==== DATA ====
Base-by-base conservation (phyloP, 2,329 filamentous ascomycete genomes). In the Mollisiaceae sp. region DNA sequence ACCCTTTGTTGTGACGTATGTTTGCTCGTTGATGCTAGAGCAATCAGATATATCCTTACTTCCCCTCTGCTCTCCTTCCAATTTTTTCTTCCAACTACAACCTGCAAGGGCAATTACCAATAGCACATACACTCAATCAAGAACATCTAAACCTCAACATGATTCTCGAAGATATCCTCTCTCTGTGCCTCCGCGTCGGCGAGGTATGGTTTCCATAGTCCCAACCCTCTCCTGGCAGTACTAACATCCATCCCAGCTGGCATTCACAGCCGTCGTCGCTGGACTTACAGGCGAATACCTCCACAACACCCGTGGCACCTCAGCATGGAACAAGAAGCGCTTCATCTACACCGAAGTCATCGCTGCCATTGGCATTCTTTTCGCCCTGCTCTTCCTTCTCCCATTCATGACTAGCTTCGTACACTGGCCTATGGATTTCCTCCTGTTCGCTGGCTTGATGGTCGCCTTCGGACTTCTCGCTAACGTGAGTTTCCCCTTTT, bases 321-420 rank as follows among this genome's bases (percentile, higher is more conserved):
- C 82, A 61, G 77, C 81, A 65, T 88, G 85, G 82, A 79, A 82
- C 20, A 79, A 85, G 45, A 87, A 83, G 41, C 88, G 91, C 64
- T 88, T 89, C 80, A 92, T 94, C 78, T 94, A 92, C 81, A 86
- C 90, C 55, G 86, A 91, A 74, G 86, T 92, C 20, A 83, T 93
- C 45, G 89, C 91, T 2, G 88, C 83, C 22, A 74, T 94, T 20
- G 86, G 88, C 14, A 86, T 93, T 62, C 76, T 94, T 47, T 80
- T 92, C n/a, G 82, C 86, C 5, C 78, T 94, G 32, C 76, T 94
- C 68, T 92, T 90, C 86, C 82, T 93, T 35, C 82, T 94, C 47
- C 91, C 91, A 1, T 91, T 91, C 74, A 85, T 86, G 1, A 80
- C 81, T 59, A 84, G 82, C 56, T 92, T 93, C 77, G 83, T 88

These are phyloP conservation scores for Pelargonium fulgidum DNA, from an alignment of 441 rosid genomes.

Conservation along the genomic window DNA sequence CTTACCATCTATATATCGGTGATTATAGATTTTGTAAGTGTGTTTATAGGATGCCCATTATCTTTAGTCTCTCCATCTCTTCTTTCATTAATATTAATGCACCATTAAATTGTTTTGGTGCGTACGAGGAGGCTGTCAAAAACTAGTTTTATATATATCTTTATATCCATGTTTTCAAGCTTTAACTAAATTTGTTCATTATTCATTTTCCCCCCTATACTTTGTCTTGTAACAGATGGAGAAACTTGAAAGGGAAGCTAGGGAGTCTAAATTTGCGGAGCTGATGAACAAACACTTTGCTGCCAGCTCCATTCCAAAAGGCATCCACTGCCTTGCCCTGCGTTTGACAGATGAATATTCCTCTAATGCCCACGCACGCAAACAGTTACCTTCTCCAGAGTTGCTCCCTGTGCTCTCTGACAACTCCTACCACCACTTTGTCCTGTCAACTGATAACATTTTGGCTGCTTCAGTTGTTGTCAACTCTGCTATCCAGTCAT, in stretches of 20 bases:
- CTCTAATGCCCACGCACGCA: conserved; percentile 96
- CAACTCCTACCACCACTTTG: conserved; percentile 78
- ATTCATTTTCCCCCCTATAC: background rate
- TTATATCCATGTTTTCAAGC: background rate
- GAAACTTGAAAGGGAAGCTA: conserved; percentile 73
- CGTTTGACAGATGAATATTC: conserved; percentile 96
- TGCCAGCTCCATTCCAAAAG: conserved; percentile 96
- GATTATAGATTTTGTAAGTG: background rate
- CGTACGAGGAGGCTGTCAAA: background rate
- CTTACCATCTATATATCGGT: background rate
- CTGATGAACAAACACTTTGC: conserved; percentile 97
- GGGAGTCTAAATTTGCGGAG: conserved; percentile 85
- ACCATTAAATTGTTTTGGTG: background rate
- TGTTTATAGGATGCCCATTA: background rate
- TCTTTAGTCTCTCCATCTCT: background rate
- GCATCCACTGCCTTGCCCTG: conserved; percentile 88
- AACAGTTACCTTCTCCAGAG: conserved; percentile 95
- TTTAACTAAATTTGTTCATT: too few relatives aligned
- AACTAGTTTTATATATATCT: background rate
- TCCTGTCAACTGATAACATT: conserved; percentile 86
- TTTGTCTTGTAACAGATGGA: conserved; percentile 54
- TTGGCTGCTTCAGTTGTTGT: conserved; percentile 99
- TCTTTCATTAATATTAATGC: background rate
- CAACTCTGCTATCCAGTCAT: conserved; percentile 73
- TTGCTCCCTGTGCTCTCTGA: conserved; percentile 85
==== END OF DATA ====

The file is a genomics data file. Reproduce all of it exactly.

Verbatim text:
Base-by-base conservation (phyloP, 2,329 filamentous ascomycete genomes). In the Mollisiaceae sp. region DNA sequence ACCCTTTGTTGTGACGTATGTTTGCTCGTTGATGCTAGAGCAATCAGATATATCCTTACTTCCCCTCTGCTCTCCTTCCAATTTTTTCTTCCAACTACAACCTGCAAGGGCAATTACCAATAGCACATACACTCAATCAAGAACATCTAAACCTCAACATGATTCTCGAAGATATCCTCTCTCTGTGCCTCCGCGTCGGCGAGGTATGGTTTCCATAGTCCCAACCCTCTCCTGGCAGTACTAACATCCATCCCAGCTGGCATTCACAGCCGTCGTCGCTGGACTTACAGGCGAATACCTCCACAACACCCGTGGCACCTCAGCATGGAACAAGAAGCGCTTCATCTACACCGAAGTCATCGCTGCCATTGGCATTCTTTTCGCCCTGCTCTTCCTTCTCCCATTCATGACTAGCTTCGTACACTGGCCTATGGATTTCCTCCTGTTCGCTGGCTTGATGGTCGCCTTCGGACTTCTCGCTAACGTGAGTTTCCCCTTTT, bases 321-420 rank as follows among this genome's bases (percentile, higher is more conserved):
- C 82, A 61, G 77, C 81, A 65, T 88, G 85, G 82, A 79, A 82
- C 20, A 79, A 85, G 45, A 87, A 83, G 41, C 88, G 91, C 64
- T 88, T 89, C 80, A 92, T 94, C 78, T 94, A 92, C 81, A 86
- C 90, C 55, G 86, A 91, A 74, G 86, T 92, C 20, A 83, T 93
- C 45, G 89, C 91, T 2, G 88, C 83, C 22, A 74, T 94, T 20
- G 86, G 88, C 14, A 86, T 93, T 62, C 76, T 94, T 47, T 80
- T 92, C n/a, G 82, C 86, C 5, C 78, T 94, G 32, C 76, T 94
- C 68, T 92, T 90, C 86, C 82, T 93, T 35, C 82, T 94, C 47
- C 91, C 91, A 1, T 91, T 91, C 74, A 85, T 86, G 1, A 80
- C 81, T 59, A 84, G 82, C 56, T 92, T 93, C 77, G 83, T 88

These are phyloP conservation scores for Pelargonium fulgidum DNA, from an alignment of 441 rosid genomes.

Conservation along the genomic window DNA sequence CTTACCATCTATATATCGGTGATTATAGATTTTGTAAGTGTGTTTATAGGATGCCCATTATCTTTAGTCTCTCCATCTCTTCTTTCATTAATATTAATGCACCATTAAATTGTTTTGGTGCGTACGAGGAGGCTGTCAAAAACTAGTTTTATATATATCTTTATATCCATGTTTTCAAGCTTTAACTAAATTTGTTCATTATTCATTTTCCCCCCTATACTTTGTCTTGTAACAGATGGAGAAACTTGAAAGGGAAGCTAGGGAGTCTAAATTTGCGGAGCTGATGAACAAACACTTTGCTGCCAGCTCCATTCCAAAAGGCATCCACTGCCTTGCCCTGCGTTTGACAGATGAATATTCCTCTAATGCCCACGCACGCAAACAGTTACCTTCTCCAGAGTTGCTCCCTGTGCTCTCTGACAACTCCTACCACCACTTTGTCCTGTCAACTGATAACATTTTGGCTGCTTCAGTTGTTGTCAACTCTGCTATCCAGTCAT, in stretches of 20 bases:
- CTCTAATGCCCACGCACGCA: conserved; percentile 96
- CAACTCCTACCACCACTTTG: conserved; percentile 78
- ATTCATTTTCCCCCCTATAC: background rate
- TTATATCCATGTTTTCAAGC: background rate
- GAAACTTGAAAGGGAAGCTA: conserved; percentile 73
- CGTTTGACAGATGAATATTC: conserved; percentile 96
- TGCCAGCTCCATTCCAAAAG: conserved; percentile 96
- GATTATAGATTTTGTAAGTG: background rate
- CGTACGAGGAGGCTGTCAAA: background rate
- CTTACCATCTATATATCGGT: background rate
- CTGATGAACAAACACTTTGC: conserved; percentile 97
- GGGAGTCTAAATTTGCGGAG: conserved; percentile 85
- ACCATTAAATTGTTTTGGTG: background rate
- TGTTTATAGGATGCCCATTA: background rate
- TCTTTAGTCTCTCCATCTCT: background rate
- GCATCCACTGCCTTGCCCTG: conserved; percentile 88
- AACAGTTACCTTCTCCAGAG: conserved; percentile 95
- TTTAACTAAATTTGTTCATT: too few relatives aligned
- AACTAGTTTTATATATATCT: background rate
- TCCTGTCAACTGATAACATT: conserved; percentile 86
- TTTGTCTTGTAACAGATGGA: conserved; percentile 54
- TTGGCTGCTTCAGTTGTTGT: conserved; percentile 99
- TCTTTCATTAATATTAATGC: background rate
- CAACTCTGCTATCCAGTCAT: conserved; percentile 73
- TTGCTCCCTGTGCTCTCTGA: conserved; percentile 85